1st Lt. Dack convinced the commander of the 1st Armored Division, MG
Desobry. to allow a horse mounted color guard. The III Corps
Commander, LTG B. E. Powell, and the Army Vice Chief, LTG Palmer
agreed to allow the unit as a no cost recruiting tool for the 1st
The 1st Armored Division is redesignated the 1st Cavalry Division. The
1st Cavalry Division Association was solicited for money, equipment and
The 1st Cavalry Division Association voted to sponsor the formation of
a horse platoon with the III Corps Commander's approval. (August)
The first of ten horses was procured as a transfer of government
property from the Army Pentathion Team at San Antonio, Texas. Eight
troopers were assigned from within the Division. (December)
The Horse Platoon was officially established as a Unit-Of-Choice
recruiting tool sponsored by The 1st Cavalry Division Association. The
Unit received $2,000 of unqualified denotations from the 1st Cavalry
Division Association and $2,500 from the Killeen Chamber of Commerce
for the purchase of show saddles, Weapons and bridles. One eight-horse
trailer was denoted and rebuilt. Feed was purchased by the troopers at
a cost of about $15 to $25 a month. This continued until the Hunt and
Saddle Club began to purchase feed from the platoon to help off-set
the cost. Uniforms were first purchased by the troopers from whatever
sources were available. (January)
The first show, a parade, was performed in San Angelo, Texas. Although
it was only a parade, this laid the foundation for public appearances.
Throughout the year, donations were received which enabled the
purchase of eight additional horses. Units of the 1st Cavalry Division
Association donated money to purchase horses in that unit's name.
The first two mules and an M1879 Escort Wagon was denoted.
The first mounted cavalry demonstration was conducted using six riders
The M1878 Escort Wagon was added to the demonstrations, using a two
mule team. Prior to this event, the wagon was only used for
The first mounted cavalry demonstration using eight riders and Mounts.
Two of the box trailers were declared unsafe. Trailers had to be
borrowed for the transportation of the horses to and from the
The horse Platoon was recognized by FORSCOM when the III Corps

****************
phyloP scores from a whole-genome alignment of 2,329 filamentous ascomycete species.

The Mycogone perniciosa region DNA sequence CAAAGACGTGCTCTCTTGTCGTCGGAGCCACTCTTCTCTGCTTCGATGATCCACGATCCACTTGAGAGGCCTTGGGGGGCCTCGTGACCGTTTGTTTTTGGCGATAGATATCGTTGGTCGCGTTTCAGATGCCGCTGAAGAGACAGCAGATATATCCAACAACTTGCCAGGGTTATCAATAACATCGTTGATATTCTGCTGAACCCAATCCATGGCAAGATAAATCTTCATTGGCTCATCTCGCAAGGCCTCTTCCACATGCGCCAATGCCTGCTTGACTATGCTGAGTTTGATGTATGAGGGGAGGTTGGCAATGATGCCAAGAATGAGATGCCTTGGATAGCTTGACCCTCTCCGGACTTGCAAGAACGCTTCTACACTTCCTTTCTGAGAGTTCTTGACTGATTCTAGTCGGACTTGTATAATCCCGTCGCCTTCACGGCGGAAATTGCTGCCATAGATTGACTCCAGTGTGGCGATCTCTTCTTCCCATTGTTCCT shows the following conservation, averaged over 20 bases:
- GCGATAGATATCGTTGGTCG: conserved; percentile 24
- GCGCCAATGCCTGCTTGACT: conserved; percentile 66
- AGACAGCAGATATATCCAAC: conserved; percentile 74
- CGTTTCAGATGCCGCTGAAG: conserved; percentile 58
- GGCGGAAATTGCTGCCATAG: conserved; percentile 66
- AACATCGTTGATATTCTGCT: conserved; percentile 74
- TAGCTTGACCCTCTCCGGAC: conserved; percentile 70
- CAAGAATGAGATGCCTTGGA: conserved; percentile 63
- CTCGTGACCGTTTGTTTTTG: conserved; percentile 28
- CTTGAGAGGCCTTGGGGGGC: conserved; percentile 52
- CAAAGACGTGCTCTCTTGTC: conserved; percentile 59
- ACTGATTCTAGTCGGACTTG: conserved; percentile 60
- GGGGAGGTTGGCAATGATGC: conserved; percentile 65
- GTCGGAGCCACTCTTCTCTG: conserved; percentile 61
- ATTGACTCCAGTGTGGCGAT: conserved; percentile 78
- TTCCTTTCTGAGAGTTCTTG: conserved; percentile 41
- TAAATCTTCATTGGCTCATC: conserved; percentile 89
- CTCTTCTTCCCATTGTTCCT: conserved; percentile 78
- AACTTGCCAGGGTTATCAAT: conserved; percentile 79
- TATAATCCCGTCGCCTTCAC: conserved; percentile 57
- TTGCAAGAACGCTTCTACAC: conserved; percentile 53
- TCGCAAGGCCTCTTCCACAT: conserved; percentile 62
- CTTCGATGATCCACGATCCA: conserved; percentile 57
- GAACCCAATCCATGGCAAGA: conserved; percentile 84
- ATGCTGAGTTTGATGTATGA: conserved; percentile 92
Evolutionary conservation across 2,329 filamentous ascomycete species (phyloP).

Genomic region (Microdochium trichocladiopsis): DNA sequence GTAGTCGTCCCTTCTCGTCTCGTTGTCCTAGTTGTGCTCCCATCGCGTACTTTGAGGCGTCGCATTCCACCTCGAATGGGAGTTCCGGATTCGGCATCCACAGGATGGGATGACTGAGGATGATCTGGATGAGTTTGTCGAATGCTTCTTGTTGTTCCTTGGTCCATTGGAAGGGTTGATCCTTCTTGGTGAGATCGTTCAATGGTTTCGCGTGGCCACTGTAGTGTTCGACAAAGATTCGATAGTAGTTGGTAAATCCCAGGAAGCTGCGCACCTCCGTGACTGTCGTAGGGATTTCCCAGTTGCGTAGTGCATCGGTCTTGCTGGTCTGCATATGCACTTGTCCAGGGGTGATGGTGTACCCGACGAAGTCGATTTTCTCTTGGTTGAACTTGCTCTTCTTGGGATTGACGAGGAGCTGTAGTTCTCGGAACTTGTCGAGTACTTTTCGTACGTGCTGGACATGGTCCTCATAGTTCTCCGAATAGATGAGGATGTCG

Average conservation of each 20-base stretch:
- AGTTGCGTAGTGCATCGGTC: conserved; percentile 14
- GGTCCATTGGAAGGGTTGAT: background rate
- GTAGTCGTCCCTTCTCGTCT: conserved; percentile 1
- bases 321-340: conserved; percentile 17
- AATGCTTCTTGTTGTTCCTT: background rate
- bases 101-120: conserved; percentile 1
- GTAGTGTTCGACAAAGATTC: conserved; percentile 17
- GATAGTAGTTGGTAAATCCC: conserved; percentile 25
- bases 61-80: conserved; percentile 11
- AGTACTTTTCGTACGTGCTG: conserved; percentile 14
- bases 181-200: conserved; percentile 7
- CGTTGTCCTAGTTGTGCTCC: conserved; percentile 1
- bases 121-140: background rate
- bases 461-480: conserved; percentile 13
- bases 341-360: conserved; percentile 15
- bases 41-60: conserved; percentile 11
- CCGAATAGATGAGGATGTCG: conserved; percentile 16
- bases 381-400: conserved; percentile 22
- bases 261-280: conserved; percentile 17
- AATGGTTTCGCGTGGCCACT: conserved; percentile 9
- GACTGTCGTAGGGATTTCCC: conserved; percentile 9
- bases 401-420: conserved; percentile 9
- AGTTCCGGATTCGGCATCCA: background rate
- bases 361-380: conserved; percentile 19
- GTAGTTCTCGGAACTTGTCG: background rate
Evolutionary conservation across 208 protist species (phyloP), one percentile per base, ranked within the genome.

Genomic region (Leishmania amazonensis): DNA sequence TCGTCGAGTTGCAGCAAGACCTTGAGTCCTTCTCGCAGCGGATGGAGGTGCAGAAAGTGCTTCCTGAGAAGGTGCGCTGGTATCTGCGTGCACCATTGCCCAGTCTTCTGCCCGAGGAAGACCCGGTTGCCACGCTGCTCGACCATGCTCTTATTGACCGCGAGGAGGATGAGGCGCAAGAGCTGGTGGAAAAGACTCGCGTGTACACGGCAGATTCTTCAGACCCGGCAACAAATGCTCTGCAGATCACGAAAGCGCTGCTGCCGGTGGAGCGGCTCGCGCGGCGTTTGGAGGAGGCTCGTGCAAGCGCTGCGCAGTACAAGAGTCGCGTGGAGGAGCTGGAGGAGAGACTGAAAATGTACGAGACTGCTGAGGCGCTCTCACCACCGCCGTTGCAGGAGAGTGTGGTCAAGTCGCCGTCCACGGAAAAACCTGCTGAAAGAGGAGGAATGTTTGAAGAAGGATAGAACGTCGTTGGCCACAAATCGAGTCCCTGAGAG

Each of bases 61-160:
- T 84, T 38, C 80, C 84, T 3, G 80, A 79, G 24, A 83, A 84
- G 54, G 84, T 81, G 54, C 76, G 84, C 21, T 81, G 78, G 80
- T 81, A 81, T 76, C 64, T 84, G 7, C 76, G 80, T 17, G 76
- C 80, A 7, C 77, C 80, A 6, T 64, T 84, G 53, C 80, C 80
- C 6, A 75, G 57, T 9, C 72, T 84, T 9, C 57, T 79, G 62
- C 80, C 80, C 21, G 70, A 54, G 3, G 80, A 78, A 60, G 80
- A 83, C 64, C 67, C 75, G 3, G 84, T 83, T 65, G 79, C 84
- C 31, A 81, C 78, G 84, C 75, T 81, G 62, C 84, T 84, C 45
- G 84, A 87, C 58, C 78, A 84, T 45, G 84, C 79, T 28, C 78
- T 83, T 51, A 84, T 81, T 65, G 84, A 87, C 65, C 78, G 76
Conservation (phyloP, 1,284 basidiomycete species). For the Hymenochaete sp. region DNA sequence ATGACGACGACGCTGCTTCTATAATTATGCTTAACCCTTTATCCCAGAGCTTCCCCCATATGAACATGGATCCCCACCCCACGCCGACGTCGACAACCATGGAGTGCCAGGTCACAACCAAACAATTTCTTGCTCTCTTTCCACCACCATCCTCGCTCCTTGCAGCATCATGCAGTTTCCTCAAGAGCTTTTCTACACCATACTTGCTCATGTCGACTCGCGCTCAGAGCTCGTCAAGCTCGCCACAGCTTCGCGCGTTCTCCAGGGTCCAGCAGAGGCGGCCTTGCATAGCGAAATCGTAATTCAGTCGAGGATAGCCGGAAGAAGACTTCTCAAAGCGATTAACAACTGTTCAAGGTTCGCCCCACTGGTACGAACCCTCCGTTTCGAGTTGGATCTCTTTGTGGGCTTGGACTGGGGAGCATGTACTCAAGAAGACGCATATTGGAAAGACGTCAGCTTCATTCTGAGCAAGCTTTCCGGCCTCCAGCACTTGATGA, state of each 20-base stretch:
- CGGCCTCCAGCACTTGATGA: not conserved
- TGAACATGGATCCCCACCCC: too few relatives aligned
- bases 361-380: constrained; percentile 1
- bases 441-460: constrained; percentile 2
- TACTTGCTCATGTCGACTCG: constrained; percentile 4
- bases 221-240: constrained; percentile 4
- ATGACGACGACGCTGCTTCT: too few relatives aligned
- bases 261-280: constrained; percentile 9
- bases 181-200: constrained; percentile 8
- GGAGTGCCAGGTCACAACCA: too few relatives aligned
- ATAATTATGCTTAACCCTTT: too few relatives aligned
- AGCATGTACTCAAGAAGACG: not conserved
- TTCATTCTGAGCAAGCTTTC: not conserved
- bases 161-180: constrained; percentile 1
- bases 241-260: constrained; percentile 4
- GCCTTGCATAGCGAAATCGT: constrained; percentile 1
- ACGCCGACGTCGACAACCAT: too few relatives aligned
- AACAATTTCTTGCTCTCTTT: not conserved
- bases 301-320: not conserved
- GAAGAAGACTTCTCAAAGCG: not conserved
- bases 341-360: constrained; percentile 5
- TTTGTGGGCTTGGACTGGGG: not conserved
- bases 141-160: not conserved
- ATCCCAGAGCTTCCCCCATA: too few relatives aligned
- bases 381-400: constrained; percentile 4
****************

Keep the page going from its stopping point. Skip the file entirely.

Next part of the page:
Commander accepted responsibility for the Unit and approved an
unconditional denotation of equipment from the 1st Cavalry Division
Association to III Corps. All operating costs are now paid by the
The 1st Cavalry Hortse Platoon is recognized as a Special Ceremonial
Unit (SCU) by the department of the Army, UP AR 310-34. The Department
of the Army allows government expense travel to be paid from
discretionary funds. From now until 1987, denotations an purchases are
the source of all horses and equipment. (May)
The first requirement budget is established and funding is provided as
if the Horse Platoon were an installation Unit.
Two twelve horse trailers are purchased at a cost of $19,000 each.
Soldiers are now assigned to the Horse Platoon full time and permanent
spaces are provided from within the 1st Cavalry Division. A tack van
is procured from the Property Book Office (PBO). (April)
The civilian position of Equestrain Training Instructor and Stable
Master is established for the Horse Platoon. This position was first
held by LTC Thomas B. Larkin (Ret)
All tack, up to this point of time, has been unconditionally denoted.
Purchase of equipment is now allowed.
The first independent Horse Platoon Command Operating Budget is
approved by the Installation Commander, LTG Saint, to be funded
through III Corps G3/PTM. Two additional mules were added to bring the
total to four. The first mounted cavalry demonstration using eleven
riders and mounts and a four mule team to pull the M1878 Escort Wagon
The Horse Platoon was redesignated as the Horse Cavalry Detachment
(HCD) to better conform to historical precedent. (December)
Changing tax laws no longer allowed for total deducted denotations of
the market value of the animals. While the animals are still
occasionally denoted, government purchase now becomes a major source
of acquisition. A second wagon was built by the detachment to the
original 1878 specifications.
MG Streeter, 1st cavalry Division Commander, authorizes the Horse
Cavalry Detachment to maintain animal strength of 44 horses and 8
mules. An M1841 Light Mountain Howitzer is procured and fired by the
US Cavalry for the first time in over 100 years. The first mounted
cavalry demonstrations, using 15 riders and mounts was conducted.
However this was an exception, the demonstration strength was soon cut
back to thr today's standard of 11 riders and mounts.
The Horse Cavalry Detachment troop strength authorization is increased
to 1 officer and 32 enlisted Men with the addition of a cannoneer
One four-horse trailer is purchased for emergency situations.
On 05 June, SGT Bucky, the last of the donated horses was put to rest.
SGT Bucky, serving since 1973, had been purchased with funds provided
by the 8th Engineers. (June)
A one-ton dual wheel pick-up truck was purchased by TMP to pull the
Escort Wagon trailer.
The Farrier Shop was constructed by the 62nd Engineer Battalion
Horse Cavalry Detachment troopers are no longer assigned as special
duty (SD) status. The 1st Cavalry Division REG 611-200 authorized
Horse Cavalry Detachment to be assigned as permanent duty individuals.
A new training area was constructed by The Horse Cavalry Detachment
Ulyses S. "Grant", the first miniature mule to serve in the 1st
Cavalry Horse Detachment was laid to rest. He was donated in 1989 by
Master Troiy Allen of South Dakota. (06 December)
The Horse Cavalry Detachment participated in the Pasadena, California
Tournament of Roses Parade. (January)